The DON Tree Fund has planted more than 20,000 trees in 15 years. This year’s program requires a group of neighbors living on a block or street get together and agree to plant between 10 to 40 trees. Each participating house can then choose a fruit tree.
Full details are available at the tree fund web site. Applications are due by August 16th, 2010.
It has been recently reported that asphalt pavement has been removed from the playground area at Small Faces (on the east side of the building). Some neighbors reported the perpetrators were operating “a trencher or maybe a backhoe and a dump truck.”
Seizing the moment, retired Small Faces director, Lynn Wirta indicated the now missing pavement fits perfectly with the Crown Hill Center’s plans to renovate the playground. Wirta indicates volunteers are needed to help filling in the hole and proceeding with the playground 2.0 renovation plans. If you are available on Saturday, July 10, please contact Small Faces (206) 782-2611 or email@example.com. Food, tools and child care provided. No experience necessary!
The pavement removal and hole creation were accomplished with generously donated labor.
In August 2009 we published a tree survey questionnaire here. We got quite a few responses, but we’re looking for more. Our grant proposal is currently being reviewedhas been approved for funding by the Seattle Department of Neighborhoods. If approved, We will contract with an arborist to survey the neighborhood for trees, but Crown Hill is a large area to survey, and we can ensure the trees we think are significant are looked at by the arborist by identifying as many as possible ahead of time. We’ll be sponsoring a neighborhood walk in September 2010, and publishing a push-pin type map (similar to the one below) showing the trees. Please take a look around and submit trees you think are significant whether they are in your yard, a neighbors yard, a public space. UPDATE (May 2010): Our grant proposal was approved for funding by the DON. The questionnaire is still open, so take a look at the updated map below and submit more trees. Thanks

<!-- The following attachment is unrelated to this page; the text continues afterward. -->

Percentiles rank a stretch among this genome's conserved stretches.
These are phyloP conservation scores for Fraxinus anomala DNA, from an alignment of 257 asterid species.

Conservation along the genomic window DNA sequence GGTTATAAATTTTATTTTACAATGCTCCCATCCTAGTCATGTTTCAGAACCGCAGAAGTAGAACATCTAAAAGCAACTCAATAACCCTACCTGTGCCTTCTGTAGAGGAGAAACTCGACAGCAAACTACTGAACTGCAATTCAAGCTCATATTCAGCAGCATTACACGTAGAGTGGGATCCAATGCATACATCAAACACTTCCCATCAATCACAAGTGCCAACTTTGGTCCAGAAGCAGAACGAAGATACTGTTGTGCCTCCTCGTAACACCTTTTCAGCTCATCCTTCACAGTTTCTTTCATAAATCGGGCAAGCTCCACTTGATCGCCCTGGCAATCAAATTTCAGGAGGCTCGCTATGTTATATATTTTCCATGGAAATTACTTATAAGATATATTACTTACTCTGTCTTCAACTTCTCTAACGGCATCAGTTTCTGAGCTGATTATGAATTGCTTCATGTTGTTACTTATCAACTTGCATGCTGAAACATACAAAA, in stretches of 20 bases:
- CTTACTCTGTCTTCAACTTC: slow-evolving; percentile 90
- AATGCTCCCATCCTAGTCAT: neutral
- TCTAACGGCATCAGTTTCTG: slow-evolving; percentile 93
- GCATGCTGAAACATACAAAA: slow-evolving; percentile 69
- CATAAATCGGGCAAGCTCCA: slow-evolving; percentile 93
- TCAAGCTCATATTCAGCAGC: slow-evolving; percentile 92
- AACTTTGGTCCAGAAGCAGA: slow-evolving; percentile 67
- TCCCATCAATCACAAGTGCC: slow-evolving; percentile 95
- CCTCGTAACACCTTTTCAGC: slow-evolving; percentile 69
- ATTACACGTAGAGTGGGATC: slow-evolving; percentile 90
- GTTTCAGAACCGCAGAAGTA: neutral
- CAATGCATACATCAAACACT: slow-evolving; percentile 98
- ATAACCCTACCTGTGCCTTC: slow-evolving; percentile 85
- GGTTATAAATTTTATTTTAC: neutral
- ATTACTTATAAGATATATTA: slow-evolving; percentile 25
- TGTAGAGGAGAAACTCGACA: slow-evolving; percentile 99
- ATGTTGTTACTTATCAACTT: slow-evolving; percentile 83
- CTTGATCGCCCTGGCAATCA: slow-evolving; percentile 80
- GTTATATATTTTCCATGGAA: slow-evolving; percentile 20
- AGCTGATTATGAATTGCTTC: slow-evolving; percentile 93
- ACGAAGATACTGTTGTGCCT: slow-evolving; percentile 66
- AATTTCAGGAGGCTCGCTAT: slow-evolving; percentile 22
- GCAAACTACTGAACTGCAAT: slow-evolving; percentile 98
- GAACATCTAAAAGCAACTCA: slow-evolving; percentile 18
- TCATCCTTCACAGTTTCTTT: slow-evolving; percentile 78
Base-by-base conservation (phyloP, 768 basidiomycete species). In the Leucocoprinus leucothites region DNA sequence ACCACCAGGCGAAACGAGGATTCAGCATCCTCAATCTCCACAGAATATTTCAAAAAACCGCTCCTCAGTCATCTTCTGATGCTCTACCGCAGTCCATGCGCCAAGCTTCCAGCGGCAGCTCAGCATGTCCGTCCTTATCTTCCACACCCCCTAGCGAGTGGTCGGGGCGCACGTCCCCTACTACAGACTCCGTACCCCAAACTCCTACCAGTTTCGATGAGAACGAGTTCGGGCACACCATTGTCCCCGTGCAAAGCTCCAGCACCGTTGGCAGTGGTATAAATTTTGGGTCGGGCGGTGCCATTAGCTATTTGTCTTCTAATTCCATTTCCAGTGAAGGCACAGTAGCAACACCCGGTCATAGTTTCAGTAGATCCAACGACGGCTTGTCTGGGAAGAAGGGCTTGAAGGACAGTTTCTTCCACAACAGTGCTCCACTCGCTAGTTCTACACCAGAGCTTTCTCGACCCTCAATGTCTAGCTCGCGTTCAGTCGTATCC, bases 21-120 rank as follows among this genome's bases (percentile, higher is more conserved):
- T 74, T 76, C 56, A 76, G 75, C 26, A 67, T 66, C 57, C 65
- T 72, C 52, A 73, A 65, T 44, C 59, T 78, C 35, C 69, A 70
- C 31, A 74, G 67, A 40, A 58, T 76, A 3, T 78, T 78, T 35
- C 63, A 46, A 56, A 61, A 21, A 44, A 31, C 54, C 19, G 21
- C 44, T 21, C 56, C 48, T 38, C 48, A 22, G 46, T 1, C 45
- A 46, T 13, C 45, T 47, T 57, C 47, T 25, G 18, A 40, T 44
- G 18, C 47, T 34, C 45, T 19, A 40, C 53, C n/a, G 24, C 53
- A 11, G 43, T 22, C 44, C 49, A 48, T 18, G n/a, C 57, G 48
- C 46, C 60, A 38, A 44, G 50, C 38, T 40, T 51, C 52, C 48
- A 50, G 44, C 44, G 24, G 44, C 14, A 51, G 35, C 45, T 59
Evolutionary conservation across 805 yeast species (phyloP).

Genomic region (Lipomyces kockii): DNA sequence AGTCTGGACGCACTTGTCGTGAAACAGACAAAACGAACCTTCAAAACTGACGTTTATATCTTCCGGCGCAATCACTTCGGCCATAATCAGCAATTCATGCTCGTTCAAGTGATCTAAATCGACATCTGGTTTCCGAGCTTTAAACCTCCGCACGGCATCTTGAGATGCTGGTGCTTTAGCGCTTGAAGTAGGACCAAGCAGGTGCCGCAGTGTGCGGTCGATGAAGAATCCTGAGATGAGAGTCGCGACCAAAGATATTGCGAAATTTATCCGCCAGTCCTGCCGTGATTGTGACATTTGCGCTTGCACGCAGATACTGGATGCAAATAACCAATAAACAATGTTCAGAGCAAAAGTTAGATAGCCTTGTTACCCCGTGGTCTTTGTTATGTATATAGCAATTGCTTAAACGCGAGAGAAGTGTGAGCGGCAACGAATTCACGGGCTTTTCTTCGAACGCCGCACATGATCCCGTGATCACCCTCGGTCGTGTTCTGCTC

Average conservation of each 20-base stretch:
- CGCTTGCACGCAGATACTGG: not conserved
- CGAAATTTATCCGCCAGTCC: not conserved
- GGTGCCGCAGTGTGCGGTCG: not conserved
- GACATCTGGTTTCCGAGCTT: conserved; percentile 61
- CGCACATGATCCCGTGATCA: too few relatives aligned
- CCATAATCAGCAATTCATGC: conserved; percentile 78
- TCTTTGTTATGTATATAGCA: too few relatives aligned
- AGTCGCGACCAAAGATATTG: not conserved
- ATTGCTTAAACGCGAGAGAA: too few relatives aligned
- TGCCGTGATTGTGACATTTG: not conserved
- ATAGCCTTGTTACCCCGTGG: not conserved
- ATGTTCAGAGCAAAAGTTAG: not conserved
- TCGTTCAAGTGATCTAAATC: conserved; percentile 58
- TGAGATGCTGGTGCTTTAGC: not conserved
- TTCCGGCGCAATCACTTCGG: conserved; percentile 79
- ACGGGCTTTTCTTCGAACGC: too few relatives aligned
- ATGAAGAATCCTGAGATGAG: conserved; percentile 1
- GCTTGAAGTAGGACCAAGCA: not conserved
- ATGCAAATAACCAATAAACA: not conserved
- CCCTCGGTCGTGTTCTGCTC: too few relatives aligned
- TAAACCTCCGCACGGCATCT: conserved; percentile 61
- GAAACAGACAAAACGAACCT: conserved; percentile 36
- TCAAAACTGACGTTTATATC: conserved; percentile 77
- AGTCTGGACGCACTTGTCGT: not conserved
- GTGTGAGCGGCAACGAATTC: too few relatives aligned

At the recent Seattle Parks and Recreation Dept. community meeting to present the proposed plan for the new (as yet unnamed) Crown Hill park, Lynn Wirta presented the conceptual drawings for the new Small Faces playground. Lynn is the recently retired director of Small Faces, and she now serves as a volunteer on the playground renovation project. Small Faces recently received a Small and Simple Grant from Seattle for $17000 to update the playground. The working group has been meeting on alternate Thursdays for a number of months now, and recently asked for community input in the form of a survey. Community input and especially volunteers are always welcome — contact Small Faces (206.782.2611) or simply come to one of the meetings.
Below are closer views of the actual proposed plan the first is visionary and the second is bare-bones: